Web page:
Get a Piece of Transit History at the TTC's New Online Store




Get a Piece of Transit History at the TTC’s New Online Store

After a spotty past, the TTC is getting back into the transit collectible game.

Images courtesy of the TTC.

On July 7, the TTC opened an online store, which offers a small selection of TTC swag. This is notable for two reasons. One: This is its first foray into internet sales since getting back into the branded merchandise game last year. And two: unlike previous attempts to hawk TTC-themed wares, this looks as if it could actually succeed.

The collection—sold since March 2013 exclusively at the Customer Service Centre over Davisville station—is built around historic and iconic TTC images. Replicas of posters and subways maps from the 1950s, ’60s, and ’70s are on offer for $20 each. You can also get a print of the painting that graces the TTC’s new Ride Guide—an impressionism-y depiction of classic Toronto streetcars. And if you want a copy of one of the route maps that graces the remaining older-style subways, you can pick one of those up, too.

Image courtesy of the TTC.

From 2006 to 2010, TTC bric-a-brac was sold at a store in Union Station—one run by a sportswear company with a TTC merchandising deal. It was not a markedly successfully enterprise. As Torontoist reported when the outlet was shuttering, the TTC made only $6,000 off the merchandise in 2009. And the apparel it was hawking was—well, it looked like the sort of gear Guy Fieri might wear on one of his better days.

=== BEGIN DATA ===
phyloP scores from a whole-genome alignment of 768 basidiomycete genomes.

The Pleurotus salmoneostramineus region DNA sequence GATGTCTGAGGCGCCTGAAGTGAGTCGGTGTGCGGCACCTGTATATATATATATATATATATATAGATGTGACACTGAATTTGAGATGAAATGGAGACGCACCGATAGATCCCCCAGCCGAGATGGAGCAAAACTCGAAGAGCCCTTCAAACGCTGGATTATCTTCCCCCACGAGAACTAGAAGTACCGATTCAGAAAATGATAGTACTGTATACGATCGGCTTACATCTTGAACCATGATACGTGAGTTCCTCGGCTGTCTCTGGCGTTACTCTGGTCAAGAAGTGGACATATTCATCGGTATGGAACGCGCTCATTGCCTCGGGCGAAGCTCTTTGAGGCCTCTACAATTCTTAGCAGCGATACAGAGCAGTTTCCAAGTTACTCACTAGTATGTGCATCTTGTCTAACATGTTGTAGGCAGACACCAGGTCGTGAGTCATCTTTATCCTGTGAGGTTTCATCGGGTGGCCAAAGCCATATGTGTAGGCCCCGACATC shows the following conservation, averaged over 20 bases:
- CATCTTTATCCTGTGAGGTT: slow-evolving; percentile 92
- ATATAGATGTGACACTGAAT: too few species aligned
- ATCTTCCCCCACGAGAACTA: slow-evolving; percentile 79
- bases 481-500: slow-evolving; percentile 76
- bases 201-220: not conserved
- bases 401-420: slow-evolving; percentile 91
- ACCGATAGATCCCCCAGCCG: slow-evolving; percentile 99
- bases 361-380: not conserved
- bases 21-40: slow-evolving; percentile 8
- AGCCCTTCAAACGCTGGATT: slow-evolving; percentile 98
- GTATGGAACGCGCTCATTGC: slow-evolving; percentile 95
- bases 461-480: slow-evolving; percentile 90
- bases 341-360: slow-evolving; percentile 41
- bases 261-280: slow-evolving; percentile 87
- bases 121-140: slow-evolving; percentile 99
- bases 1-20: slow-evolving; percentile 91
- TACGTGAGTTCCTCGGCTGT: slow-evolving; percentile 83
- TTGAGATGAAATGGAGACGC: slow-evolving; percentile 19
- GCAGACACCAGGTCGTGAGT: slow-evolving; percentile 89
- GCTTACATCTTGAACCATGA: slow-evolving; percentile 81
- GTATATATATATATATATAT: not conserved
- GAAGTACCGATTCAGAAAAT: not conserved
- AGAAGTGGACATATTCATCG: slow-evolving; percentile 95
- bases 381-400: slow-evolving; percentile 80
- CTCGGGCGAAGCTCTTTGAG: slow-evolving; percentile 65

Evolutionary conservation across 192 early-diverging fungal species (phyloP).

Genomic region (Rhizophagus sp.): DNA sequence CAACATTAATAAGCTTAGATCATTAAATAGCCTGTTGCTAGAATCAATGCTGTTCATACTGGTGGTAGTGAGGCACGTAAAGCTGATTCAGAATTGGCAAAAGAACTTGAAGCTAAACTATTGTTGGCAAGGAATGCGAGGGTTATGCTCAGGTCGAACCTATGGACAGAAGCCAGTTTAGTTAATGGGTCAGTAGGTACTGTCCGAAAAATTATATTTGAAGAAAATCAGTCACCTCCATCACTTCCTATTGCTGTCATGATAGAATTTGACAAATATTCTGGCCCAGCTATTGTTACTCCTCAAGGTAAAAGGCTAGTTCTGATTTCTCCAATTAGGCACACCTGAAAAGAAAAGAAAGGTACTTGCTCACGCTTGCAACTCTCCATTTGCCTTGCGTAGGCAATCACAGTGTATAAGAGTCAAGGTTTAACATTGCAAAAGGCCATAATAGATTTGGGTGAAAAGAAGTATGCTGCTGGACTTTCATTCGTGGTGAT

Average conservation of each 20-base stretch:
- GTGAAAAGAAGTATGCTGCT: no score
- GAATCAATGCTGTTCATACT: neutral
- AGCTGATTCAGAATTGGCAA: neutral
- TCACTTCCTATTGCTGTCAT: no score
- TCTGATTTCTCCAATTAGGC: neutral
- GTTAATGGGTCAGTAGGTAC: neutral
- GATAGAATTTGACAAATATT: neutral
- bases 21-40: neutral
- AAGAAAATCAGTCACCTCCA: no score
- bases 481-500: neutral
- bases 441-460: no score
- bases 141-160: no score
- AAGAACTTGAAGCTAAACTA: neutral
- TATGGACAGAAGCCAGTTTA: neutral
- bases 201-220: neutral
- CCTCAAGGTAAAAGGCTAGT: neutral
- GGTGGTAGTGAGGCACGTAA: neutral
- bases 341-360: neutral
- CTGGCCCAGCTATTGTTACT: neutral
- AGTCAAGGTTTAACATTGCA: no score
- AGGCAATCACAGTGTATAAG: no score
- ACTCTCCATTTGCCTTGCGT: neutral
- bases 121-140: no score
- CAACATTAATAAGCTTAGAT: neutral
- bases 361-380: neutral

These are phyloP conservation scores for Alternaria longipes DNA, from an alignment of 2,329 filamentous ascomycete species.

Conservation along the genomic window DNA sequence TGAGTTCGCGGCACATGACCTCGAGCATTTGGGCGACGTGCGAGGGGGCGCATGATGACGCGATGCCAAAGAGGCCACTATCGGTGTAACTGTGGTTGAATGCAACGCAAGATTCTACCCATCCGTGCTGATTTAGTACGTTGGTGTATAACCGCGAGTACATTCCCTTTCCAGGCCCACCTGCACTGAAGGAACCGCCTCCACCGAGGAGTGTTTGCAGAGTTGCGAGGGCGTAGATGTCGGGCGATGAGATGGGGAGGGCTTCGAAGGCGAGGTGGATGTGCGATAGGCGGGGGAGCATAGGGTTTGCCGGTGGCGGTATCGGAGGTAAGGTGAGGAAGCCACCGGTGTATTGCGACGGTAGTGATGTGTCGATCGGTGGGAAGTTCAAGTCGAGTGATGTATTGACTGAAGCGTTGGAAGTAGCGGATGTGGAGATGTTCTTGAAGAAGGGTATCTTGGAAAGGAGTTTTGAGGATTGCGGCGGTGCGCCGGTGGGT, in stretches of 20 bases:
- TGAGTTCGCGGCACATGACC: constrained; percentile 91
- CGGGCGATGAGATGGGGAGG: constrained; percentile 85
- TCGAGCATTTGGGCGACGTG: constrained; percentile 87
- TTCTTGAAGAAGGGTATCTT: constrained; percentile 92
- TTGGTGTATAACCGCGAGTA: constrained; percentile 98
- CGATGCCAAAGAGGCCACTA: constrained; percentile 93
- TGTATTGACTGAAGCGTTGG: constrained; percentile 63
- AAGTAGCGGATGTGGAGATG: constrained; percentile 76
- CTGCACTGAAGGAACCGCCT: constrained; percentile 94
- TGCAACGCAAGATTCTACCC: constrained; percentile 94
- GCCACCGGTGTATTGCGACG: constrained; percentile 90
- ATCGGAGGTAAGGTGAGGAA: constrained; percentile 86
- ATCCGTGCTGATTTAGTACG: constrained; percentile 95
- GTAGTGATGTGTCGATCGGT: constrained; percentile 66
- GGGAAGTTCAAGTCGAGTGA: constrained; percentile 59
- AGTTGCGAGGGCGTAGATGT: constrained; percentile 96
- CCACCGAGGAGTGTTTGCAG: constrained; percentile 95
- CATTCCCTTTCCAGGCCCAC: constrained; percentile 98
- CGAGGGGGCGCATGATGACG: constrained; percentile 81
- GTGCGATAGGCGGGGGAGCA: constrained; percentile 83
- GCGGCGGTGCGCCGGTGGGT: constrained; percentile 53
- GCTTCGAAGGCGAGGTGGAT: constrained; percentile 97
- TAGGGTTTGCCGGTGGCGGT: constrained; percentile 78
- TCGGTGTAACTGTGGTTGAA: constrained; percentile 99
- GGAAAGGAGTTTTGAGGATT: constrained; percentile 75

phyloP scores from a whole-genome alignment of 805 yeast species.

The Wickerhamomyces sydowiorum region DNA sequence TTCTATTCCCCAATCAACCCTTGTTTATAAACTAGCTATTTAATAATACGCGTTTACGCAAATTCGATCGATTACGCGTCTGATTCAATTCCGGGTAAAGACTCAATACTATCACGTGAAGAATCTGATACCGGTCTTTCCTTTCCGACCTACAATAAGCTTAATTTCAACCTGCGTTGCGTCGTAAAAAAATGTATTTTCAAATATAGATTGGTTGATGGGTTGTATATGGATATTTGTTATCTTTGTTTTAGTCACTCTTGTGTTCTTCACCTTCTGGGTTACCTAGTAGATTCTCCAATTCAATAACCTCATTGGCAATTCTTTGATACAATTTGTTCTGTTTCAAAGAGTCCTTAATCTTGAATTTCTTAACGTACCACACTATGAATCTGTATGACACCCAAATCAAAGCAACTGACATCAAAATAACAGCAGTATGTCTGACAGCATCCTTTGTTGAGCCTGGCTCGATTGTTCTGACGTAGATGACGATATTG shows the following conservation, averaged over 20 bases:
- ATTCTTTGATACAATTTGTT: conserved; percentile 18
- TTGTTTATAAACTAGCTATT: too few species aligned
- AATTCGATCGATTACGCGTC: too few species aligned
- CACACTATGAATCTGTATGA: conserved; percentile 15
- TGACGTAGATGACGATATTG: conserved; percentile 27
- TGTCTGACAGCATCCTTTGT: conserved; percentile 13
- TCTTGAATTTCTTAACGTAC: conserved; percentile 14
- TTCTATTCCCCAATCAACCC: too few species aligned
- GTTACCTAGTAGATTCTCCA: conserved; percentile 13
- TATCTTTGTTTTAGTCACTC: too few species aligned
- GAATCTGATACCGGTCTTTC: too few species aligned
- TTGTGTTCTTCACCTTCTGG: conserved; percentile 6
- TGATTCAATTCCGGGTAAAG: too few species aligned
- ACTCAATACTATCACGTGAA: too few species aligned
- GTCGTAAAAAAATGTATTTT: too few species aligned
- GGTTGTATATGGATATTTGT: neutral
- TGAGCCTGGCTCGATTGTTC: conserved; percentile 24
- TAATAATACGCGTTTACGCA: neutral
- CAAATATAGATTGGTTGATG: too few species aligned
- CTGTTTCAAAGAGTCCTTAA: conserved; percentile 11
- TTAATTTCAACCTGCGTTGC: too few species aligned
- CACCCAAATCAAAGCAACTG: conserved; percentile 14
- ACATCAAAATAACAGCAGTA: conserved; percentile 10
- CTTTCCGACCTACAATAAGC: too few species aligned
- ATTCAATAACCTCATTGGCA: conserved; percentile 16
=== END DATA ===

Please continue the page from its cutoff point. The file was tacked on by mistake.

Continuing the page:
The new line, particularly because it’s available online, seems as if could be the beginning of a nice little side business for the TTC. It will have to compete with several independent outlets selling local transit-themed tchotchkes. But, in an interview with Metro, TTC chief service officer Chris Upfold hinted at the possibility of partnering with other TTC-merchandise creators in the future.

Images courtesy of the TTC.

For now, the TTC’s online shop has promise. Gambling on Torontonians’ love of classic city iconography and kitschy-cool design seems like a pretty safe move. Torontonians are very good at wishing the TTC were more like other cities’ transit systems. “New York’s subway has more of this, Paris’s Metro gives you more of that, London’s Underground reaches out to there.” But we very rarely appreciate the fact that our city’s transit commission is 94 years old, with a rich, sometimes divisive, history.  The TTC is ours. Now, with conveniently available merchandise, it’s easier than ever to show it.